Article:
Haunting, chilling, and totally mesmerizing are just a few words that you could use to describe the second collaboration between legendary composer John Kander (Chicago and Cabaret) and acclaimed playwright Greg Pierce (Slowgirl). After their production of The Landing, which premiered at The Vineyard Theatre in 2013, Kander and Pierce are back at it again with their latest work, Kid Victory, which opened last night at Signature Theatre.
Kid Victory takes the audience on a journey through the assimilation of the seventeen-year-old protagonist Luke (Jake Winn) as he tries to cope with reconnecting with his family and community after vanishing mysteriously for almost an entire year. Luke—who returns an entirely different person profoundly changed by his kidnapping for reasons that are elaborated throughout the musical—struggles to return to the life he once knew. Finding friendship with Emily (Sarah Litzsinger), the quirky proprietor of an offbeat garden shop that struggles to stay afloat, Luke grapples with his life at home while trying to come to terms with his newfound identity, complicated by the tenacity of adolescent angst.
With the story of the days leading to his disappearance interwoven with his present day return, the resulting narrative is complex and thought-provoking as the story is shaped and reshaped at seemingly every turn. As Signature Theatre puts it, “Kid Victory is a hauntingly mesmerizing original musical about what it means to disappear.”
Opening with a jolting group number, “Lord, Carry Me Home” recounts Luke’s joyous return home and the community’s reaction after almost a year of waiting for news of his whereabouts. The orchestrations (orchestrations by Michael Starobin, music supervision by David Loud, and music direction by Jesse Kissel) are rich and layered, and emanated beautifully from the orchestra that was situated above and behind the wide-set stage, ironically, also largely hidden from view.
At the end of the opening number, the stage illuminated with a magnificent backdrop of wheat fields, ultimately serving as the Kansas-inspired backdrop for the three sets situated in the open across the stage: a living room on the left, a bedroom on a pedestal at the center of the stage, and a garden shop on the right. With the cast moving between these three spaces that seamlessly flow into one another guided by changes in lighting (lighting design by David Weiner), Kid Victory presents a simple, though powerful, use of space—creating a single platform by which the story is told. This is particularly poignant when Luke’s bedroom literally revolves, revealing the basement room in which Luke was held captive—a point that is underscored when Luke reveals that the size of his bedroom at home reminds him of the room in which he was held captive.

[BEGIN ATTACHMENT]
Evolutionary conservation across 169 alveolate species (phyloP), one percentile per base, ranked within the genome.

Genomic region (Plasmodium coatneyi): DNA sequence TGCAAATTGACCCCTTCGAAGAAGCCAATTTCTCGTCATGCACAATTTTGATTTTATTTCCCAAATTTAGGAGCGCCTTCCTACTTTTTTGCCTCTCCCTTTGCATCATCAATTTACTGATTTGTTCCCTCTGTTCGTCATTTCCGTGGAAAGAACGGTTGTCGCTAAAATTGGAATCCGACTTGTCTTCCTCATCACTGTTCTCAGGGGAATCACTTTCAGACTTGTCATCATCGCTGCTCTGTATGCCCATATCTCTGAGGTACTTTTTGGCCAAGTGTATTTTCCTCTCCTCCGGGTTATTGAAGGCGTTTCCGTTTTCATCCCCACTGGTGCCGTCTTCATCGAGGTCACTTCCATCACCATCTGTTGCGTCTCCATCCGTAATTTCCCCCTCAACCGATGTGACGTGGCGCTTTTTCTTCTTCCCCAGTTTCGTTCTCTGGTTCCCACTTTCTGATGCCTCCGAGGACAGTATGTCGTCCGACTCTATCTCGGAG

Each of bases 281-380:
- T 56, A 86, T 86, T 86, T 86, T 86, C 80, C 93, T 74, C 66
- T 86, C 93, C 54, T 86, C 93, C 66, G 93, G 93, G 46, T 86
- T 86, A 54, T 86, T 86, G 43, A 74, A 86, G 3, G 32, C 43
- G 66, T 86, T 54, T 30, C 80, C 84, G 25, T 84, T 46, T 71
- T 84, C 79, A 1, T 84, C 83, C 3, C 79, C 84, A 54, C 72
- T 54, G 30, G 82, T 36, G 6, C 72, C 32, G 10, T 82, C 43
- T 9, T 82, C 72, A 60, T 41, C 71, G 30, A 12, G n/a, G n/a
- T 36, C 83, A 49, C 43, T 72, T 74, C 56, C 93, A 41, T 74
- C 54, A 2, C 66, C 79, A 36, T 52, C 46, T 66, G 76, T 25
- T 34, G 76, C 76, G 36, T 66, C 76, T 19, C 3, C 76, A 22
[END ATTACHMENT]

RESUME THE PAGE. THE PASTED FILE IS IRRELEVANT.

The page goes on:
Upon his return, Luke’s mother joyously recounts the many days she spent waiting for him to return—about how she lit a candle each night at the dinner table until he reemerged. Performing “A Single Tear,” the mother, played by Christiane Noll, delivers a touching performance that would bring tears to any mother’s eyes. Christiane Noll is stunning through the evening, playing a slightly overbearing, but well-intentioned, caricature of a mom. Reminiscing about the bygone days she had spent with her son, she performs a powerful ballad “There Was A Boy” as she yearns for the kind son she once knew.
Sarah Litzsinger as Emily is also a scene-stealer. As a quirky storeowner who befriends Luke, her slightly offbeat nature was accentuated in upbeat, quirky tunes like “Lawn,” where she shares how her lawn as a child growing up was her comfort as she hid from the world of bullies who would tease her for her differences. In a touching moment, Emily performs “People Like Us,” where she identifies with Luke’s experience as an outcast in an effort to ease him.
One of the pivotal moments of the musical is when we meet Luke’s abductor, Michael (Jeffry Denman), whose characterization is complex and becomes textured as the story unfolds. He dazzles as a history teacher in “Vinland,” an upbeat, imaginative number in which he seduces Luke with his knowledge about historical events and general worldliness. Although their relationship eventually culminates in physical abuse (with fight choreography by Michael G. Chin), Denman handles this characterization with finesse—creating an enigmatic character with depth and color under the direction of Liesl Tommy.
To offset the solemn tone of the show, a few lighthearted numbers create a timely break. Donna Migliaccio’s portrayal of pseudo-psychiatrist Gail is compelling in “You Are The Marble,” in which cast members dance about the stage while Gail makes a failed attempt at getting through to Luke. With cast members dancing about with large rubber balls, it was a hilarious intermission (in a show without a true intermission) from the somberness of the topic matter. In the second half, Parker Drown similarly dazzles with a tap number “What’s The Point?,” choreographed by Christopher Windom, as he encourages Luke to live life to the fullest while dancing energetically about the stage.
Perhaps the greatest achievement of Kid Victory is that it accomplishes what great storytellers try to do: bring challenging subject matter to audiences in a new, compelling, and thought-provoking light. As a musical that centers upon the rare phenomenon of total disappearance, Kid Victory shines in highlighting the universality of acceptance, companionship, identity, and genuine understanding.
Running Time: Approximately 2 hours, with no intermission.
Read our other review of Kid Victory by John Stoltenberg on DCMetroTheaterArts.